- that description can be used to generate source code for API client libraries in a wide variety of programming languages.
Built with XML Schema (but we also speak JSON)
The Registry API methods consume and produce structured data. The structures used by the API methods are described using XML Schema. In practice, this means:
- a description of the API data structures is accessible in XML Schema format;
- if desired, the schema can be used to validate data before sending it to API methods; conversely, API clients can rely on the structure of data returned by API methods.
The technology that provides marshalling and unmarshalling of data accepts both XML and JSON formats. That means:
- an API client may choose to send request data to the API in either XML or JSON format, and may choose to receive response data in either format, and the request and response formats are even allowed to be different;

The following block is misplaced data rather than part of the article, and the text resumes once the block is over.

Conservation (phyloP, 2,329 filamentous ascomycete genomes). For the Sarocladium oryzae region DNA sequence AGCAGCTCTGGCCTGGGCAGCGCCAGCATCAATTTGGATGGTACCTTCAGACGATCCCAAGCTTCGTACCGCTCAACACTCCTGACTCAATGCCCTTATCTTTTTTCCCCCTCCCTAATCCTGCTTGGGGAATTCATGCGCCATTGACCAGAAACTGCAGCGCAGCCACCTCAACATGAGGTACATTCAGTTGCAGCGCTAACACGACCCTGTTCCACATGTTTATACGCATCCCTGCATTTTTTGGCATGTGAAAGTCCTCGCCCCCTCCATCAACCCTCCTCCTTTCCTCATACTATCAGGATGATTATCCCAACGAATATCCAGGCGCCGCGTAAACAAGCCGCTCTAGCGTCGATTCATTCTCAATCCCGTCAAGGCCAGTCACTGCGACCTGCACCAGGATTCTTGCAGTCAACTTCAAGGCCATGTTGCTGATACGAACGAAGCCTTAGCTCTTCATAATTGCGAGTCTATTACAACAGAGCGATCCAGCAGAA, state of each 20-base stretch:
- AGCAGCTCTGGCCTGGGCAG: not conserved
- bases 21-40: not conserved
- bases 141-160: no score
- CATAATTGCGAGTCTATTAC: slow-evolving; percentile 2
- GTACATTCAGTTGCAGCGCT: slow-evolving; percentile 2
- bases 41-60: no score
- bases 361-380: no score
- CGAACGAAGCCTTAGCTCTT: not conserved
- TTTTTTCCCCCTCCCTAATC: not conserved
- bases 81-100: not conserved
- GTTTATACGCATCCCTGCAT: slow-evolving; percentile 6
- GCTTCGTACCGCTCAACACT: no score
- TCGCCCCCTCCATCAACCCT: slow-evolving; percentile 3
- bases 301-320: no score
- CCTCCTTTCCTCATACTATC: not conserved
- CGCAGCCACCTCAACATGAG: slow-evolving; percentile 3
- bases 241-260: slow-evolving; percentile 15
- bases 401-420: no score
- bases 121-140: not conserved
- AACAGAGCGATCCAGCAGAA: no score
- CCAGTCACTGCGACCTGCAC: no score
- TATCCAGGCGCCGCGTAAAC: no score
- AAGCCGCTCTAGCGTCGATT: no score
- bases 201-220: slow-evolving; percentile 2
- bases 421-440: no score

- if sending or receiving JSON, the structure of such JSON data is consistent with the equivalent XML structure;
- the Swagger UI system supports working with both XML and JSON, as both request and response data.
If you are accessing the API using the Swagger UI system, or more directly using a tool such as Postman, you will be able to work with your choice of XML or JSON.
If you are using an API client library that has been generated from the OpenAPI description, you usually don't have to worry about the serialisation format – the client library takes care of that for you. For example, if you use a client library generated in Java, the generated code includes model classes that represent vocabulary metadata, and the client library does the work of marshalling and unmarshalling of instances of those classes for transport to/from the API.